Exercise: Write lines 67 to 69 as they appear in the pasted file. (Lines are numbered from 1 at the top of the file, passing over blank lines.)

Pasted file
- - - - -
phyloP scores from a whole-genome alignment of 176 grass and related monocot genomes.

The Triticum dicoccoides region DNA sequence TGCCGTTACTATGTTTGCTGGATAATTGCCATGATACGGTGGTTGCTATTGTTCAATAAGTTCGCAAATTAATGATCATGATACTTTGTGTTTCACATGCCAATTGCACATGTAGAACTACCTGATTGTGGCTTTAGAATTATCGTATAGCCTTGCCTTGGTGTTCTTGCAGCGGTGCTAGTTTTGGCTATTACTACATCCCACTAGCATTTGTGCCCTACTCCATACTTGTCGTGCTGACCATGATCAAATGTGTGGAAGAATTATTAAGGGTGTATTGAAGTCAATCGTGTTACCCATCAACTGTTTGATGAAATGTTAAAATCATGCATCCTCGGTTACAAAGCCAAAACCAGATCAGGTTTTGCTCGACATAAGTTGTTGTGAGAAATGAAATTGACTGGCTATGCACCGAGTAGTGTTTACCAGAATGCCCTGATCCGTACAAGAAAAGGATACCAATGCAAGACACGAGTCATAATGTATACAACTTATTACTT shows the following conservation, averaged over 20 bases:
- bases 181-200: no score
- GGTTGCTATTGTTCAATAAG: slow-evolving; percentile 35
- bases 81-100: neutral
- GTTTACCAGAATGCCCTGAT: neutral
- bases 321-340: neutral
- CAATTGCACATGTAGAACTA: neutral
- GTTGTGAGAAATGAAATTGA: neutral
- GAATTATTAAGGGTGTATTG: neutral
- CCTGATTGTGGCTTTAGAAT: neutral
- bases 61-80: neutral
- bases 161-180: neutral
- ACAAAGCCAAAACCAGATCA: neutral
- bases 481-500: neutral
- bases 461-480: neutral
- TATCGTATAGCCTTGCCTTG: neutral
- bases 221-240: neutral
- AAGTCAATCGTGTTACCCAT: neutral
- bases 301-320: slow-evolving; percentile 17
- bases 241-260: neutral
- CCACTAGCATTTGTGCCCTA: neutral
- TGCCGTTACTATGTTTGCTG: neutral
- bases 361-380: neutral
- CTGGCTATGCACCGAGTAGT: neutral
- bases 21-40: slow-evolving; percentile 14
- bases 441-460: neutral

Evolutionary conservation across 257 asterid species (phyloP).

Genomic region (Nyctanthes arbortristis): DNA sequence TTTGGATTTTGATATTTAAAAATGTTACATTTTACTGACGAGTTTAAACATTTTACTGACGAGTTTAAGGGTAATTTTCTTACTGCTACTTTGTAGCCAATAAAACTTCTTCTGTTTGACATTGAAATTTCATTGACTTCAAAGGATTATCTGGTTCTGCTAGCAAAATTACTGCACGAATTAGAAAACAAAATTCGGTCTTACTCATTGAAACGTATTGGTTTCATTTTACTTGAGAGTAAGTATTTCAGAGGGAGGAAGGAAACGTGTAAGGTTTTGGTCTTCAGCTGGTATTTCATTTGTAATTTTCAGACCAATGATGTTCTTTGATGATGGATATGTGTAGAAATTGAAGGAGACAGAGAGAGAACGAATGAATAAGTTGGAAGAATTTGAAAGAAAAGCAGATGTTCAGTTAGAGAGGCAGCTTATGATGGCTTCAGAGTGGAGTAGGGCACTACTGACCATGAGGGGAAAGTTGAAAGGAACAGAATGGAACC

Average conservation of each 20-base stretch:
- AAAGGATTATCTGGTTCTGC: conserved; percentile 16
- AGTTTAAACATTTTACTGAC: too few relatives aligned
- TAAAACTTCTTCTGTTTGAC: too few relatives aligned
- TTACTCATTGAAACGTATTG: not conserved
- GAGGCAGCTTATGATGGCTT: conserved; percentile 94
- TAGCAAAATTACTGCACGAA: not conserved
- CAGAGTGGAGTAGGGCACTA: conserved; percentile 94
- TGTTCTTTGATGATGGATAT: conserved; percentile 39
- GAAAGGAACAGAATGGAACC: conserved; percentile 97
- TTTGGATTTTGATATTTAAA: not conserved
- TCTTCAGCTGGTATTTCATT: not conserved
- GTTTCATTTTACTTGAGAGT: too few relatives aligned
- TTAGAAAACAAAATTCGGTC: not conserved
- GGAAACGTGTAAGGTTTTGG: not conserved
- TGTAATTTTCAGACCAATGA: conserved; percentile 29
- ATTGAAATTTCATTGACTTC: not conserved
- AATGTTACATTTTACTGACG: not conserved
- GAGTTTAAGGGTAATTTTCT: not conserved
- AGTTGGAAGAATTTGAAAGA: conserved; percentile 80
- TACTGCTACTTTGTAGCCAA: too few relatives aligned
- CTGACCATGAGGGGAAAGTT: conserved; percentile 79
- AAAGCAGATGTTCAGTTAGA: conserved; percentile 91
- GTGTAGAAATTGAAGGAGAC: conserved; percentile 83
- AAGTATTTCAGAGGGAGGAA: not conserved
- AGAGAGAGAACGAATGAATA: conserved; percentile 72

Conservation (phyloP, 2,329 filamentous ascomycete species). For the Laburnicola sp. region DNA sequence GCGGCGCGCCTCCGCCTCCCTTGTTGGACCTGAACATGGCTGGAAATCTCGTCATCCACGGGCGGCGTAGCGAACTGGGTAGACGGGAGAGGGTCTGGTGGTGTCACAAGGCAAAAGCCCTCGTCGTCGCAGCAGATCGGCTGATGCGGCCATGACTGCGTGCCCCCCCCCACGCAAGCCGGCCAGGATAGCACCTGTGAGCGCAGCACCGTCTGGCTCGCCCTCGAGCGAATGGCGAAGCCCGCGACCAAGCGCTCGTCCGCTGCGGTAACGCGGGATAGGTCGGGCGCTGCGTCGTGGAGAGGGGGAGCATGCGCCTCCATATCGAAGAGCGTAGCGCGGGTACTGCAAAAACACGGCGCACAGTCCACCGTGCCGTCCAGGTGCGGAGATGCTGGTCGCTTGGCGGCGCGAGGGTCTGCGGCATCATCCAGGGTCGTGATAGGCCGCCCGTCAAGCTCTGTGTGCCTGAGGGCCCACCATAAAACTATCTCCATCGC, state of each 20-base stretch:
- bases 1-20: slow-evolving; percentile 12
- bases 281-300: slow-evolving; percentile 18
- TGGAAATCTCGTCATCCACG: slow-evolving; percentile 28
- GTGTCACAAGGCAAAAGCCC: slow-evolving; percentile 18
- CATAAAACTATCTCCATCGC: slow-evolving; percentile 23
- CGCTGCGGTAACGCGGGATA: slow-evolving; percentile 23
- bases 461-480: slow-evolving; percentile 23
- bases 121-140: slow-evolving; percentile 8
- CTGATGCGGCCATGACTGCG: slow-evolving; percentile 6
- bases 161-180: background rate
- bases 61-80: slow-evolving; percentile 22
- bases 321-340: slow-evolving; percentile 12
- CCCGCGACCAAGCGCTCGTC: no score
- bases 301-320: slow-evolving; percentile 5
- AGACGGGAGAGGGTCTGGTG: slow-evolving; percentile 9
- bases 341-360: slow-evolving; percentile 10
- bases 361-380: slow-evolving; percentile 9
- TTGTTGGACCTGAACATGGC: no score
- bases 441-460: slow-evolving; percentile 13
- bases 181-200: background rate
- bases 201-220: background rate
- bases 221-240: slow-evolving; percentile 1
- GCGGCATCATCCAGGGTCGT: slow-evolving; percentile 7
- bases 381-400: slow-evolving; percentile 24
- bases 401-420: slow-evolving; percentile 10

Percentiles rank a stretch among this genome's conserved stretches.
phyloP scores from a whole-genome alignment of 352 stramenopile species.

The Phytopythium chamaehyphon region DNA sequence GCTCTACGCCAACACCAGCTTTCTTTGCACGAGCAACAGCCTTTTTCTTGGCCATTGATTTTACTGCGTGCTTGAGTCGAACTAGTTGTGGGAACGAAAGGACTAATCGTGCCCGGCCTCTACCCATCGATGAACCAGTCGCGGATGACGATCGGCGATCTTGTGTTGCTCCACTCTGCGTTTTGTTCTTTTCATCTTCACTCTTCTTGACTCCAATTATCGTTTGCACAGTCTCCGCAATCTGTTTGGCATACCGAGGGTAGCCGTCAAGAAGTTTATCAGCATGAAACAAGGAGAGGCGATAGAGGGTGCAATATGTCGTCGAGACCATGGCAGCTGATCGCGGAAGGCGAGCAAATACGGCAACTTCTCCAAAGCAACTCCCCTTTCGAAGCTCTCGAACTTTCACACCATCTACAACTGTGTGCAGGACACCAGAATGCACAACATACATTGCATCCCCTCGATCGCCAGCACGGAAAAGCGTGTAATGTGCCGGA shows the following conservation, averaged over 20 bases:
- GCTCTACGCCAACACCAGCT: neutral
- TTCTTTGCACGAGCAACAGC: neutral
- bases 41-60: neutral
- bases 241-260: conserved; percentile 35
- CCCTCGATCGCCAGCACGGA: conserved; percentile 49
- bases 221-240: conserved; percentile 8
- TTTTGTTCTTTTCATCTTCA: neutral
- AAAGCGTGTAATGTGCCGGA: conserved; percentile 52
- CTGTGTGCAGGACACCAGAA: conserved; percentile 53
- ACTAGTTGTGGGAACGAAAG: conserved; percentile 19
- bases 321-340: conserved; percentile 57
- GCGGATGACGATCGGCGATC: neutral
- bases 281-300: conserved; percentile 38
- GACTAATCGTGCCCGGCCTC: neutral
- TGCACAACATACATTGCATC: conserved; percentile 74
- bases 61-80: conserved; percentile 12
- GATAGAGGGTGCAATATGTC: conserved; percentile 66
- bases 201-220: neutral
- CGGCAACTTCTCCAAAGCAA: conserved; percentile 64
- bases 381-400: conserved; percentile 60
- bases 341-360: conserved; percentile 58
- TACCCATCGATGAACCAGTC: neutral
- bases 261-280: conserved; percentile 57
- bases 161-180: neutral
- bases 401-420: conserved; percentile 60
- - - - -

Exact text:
- bases 61-80: slow-evolving; percentile 22
- bases 321-340: slow-evolving; percentile 12
- CCCGCGACCAAGCGCTCGTC: no score